We were dismantling the old shed roof on our block yesterday evening, banging away at massive pieces of dangerously loose planks of wood attached to perilously sharp sheets of rusting corro, when we stopped to take stock and look around.

It’s not often we go into the woods next to the big billabong along the creek, for one thing it’s pretty overgrown with trailing vines and tangled branches, and for another it’s a haven for mosquitoes. Also it’s saltwater crocodile territory.

Today was no different, but as I stood back from the shed I heard the distinctive whistle of a radjah shelduck and then something very white caught my eye through the trees.

Living in the bush I’m on constant visual and aural alert for the next wildlife encounter: eyes and ears scanning for the new and unusual.  I’m always hopeful that the stick lying on the grass is a snake, or that the branch is swaying from a bird of prey landing.

The flash of white through the trees was one of those signals. A few steps into the woods and I could see it was something out of the ordinary. Something larger than usual. I once saw a little egret in the small billabong and I’m always hopeful it’ll come back. This time it was a great egret, stalking on the far side of the big billabong on the bank where the lily-filled pond meets the meandering creek. I could see the outline of its neck so long against the shapely curves of its body, so white against the mud-brown bank and aqua-green water.

Great egrets are twice the size of little egrets and can stand up to a metre tall. The joy of seeing such a creature in close proximity may well have been twice the joy of seeing the little egret. Who can measure a thing like that?

Great egret. Credit: realestatepuntacana.com

I called to my partner in demolition and we crept under the vines and over the branches, trying to crunch as quietly as possible on the ankle deep fallen leaves. Mind you our cacophanous banging and clattering hadn’t disturbed it so why should the sound of crunching leaves?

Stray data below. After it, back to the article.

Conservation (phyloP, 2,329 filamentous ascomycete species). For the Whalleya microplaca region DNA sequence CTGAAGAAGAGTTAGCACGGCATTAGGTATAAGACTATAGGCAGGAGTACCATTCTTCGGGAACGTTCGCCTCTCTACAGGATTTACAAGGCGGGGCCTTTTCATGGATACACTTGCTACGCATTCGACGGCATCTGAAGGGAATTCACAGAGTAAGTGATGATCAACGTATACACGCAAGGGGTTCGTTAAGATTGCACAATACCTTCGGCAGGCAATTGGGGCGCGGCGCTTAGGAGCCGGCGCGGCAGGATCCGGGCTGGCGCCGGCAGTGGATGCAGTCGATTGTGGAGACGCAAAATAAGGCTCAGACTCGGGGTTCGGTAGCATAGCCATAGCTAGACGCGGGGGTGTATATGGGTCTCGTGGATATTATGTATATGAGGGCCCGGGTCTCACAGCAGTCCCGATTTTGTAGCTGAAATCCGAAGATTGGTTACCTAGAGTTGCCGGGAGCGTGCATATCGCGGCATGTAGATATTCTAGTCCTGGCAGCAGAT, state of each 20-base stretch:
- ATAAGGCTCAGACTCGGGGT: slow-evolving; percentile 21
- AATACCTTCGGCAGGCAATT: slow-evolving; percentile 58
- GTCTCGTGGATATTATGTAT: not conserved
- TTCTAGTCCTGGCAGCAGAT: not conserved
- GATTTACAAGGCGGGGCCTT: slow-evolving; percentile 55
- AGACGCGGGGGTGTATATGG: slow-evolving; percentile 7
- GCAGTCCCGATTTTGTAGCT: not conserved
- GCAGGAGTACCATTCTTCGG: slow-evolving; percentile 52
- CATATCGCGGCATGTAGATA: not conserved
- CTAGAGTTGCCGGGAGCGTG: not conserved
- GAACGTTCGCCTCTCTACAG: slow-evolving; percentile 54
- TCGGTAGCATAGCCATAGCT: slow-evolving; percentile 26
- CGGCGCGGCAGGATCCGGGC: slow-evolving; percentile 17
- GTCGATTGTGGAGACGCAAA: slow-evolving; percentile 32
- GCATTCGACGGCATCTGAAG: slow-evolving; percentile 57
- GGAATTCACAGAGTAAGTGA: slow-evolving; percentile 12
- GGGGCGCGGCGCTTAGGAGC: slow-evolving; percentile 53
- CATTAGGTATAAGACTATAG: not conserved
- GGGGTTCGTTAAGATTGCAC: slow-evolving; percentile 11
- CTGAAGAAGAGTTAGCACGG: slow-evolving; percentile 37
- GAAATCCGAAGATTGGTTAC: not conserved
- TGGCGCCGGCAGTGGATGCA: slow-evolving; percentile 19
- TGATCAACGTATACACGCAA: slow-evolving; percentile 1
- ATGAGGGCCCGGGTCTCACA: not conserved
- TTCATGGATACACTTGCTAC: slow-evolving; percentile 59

Approaching the brow of the billabong we could see another white shape at the edge of the water, a duck this time, the radjah shelduck I’d heard. It was still whistling quietly. Again its clean white and black body stood out sharply against the muted tones of the bank. This was even better. The ducks are quite common, in fact the local flock of maturing ducklings had kept me awake last night with their socialising in the mahogany next to the house. But to see both the egret and duck at the water’s edge really added to the sense of vitality around the billabong.

Radjah shelducks. Credit: MischievousMagpie

The water was completely still, the creek having all but stopped flowing, but it was deep and the white lilies were an attractive mask over the brackish water. All thoughts about the shed were forgotten now as getting a better sight of the birds drew me in. The egret was making its way up and down the creek, turning its yellow bill upstream and down searching for fish or crustaceans. There must be plenty to eat in there it seems, for such a large bird to bother.

Then as I got closer to the water’s edge another black and white shape caught my eye. This time it was a little pied cormorant perching on a branch suspended over the middle of the billabong.

Little pied cormorant. Credit: Lindsay Hansch, The Internet Bird Collection